After the new paper got out the question remain what the future of palaeo sea-level and ice-sheet databases will look like. As this can be a wide-ranging topic, I would like to start with what I think will be the next developments, before talking about possible long-term aspirations.
In the current situation, the best we hope for is that new site specific databases are getting better and better. Steps to this might be small, but new papers making use of databases will demonstrate that a better understanding of the data is necessary. To understand the data better, it is required to create more detailed databases, which consequently include uncertainty estimates and the limits of the data generation. One of these papers, written by me, is already accepted and will be out in the next days. Further ones by me and others will follow and demonstrate the need for these well prepared databases.
Coming from this we can think about the future of general databases. So is it possible to create one access point for all available palaeo sea-level/ice-sheet data for a given time period? My answer is yes. It is possible, but many obstacles are still in the way. The most important one is long-term financing. To fulfil the ATTAC^3 guidelines it is essential that it can be guaranteed that data will be available in the long-term. The next step would be the setup of a trusted group of experts, which have the background to scientifically back decisions, which are required within the creation of large databases. Only when these two corner stones would exist starting of the technical development would be reasonable.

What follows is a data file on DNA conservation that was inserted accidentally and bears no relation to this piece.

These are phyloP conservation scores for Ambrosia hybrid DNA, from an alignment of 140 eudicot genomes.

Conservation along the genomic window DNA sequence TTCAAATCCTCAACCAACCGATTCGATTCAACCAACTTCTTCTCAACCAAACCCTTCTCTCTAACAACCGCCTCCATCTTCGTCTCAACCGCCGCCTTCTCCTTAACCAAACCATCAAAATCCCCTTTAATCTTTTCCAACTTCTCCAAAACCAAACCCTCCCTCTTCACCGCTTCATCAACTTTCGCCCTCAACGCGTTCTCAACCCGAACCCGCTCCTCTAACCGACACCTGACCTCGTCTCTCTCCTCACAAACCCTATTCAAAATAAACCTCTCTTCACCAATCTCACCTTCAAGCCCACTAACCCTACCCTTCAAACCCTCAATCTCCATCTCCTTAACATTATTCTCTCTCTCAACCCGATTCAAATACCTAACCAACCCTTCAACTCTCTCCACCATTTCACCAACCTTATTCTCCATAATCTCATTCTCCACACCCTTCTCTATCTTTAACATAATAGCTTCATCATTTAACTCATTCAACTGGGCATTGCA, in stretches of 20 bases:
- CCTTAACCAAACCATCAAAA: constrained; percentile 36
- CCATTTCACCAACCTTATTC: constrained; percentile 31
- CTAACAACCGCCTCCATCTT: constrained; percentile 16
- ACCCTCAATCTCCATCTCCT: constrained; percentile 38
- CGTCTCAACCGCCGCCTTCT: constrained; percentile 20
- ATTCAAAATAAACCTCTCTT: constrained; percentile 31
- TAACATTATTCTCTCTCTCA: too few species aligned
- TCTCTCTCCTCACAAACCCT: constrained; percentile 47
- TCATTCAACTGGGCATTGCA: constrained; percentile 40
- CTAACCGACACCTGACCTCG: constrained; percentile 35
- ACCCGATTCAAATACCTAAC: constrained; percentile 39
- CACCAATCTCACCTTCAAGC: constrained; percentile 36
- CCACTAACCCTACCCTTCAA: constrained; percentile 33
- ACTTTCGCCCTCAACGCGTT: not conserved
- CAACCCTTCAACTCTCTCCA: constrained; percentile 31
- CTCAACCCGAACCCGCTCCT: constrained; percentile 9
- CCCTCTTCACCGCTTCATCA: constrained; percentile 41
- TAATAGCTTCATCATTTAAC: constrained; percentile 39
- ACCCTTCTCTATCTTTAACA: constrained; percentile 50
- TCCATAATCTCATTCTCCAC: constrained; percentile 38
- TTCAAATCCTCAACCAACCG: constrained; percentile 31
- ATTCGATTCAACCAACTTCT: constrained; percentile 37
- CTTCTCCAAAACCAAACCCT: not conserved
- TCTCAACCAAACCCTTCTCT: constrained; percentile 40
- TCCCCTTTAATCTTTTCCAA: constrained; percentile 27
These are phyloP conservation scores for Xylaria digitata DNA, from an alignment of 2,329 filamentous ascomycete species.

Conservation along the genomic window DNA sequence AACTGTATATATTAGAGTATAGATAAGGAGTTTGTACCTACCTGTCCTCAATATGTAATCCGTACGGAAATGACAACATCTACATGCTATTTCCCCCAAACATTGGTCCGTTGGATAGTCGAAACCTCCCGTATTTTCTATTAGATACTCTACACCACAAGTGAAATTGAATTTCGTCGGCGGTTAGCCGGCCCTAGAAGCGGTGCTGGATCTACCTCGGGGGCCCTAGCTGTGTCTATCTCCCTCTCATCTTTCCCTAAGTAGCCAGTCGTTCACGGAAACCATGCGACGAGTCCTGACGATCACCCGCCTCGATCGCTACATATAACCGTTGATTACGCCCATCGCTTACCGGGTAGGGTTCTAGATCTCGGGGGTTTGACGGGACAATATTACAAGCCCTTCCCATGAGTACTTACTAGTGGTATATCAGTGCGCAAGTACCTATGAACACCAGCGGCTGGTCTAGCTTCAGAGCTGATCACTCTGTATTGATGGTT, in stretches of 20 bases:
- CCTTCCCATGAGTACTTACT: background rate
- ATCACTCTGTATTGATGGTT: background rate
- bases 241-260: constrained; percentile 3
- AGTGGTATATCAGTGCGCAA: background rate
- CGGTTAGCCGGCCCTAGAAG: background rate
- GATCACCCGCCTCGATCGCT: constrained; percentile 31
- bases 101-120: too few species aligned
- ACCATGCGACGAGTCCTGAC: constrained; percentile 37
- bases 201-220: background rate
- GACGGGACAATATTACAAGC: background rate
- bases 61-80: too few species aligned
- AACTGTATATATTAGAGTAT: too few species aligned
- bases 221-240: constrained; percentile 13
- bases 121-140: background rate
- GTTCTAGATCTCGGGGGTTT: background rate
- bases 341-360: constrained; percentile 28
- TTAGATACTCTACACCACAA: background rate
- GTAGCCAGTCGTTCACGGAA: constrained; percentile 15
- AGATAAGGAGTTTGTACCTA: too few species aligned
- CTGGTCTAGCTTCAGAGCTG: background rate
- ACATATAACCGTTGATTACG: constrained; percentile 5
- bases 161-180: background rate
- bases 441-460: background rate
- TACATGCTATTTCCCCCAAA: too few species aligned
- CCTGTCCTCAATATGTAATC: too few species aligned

Nevertheless, many critical points will come up. Is everybody allowed to contribute, or is only data published in journals suitable for such a database? What will be the data formats for exchange? How will the technical implementation guarantee the future suitability of such a database? And how can trust be built up? There are many problems in creating such a database and so I do not think that we will be there in the upcoming five years. Basically the funding problem is too problematic and will suppress possible advance in the field even longer. Up to then the combination of many different data sources will remain an issue and will hopefully not lead to too many wrong scientific results caused by bad raw data interpretation.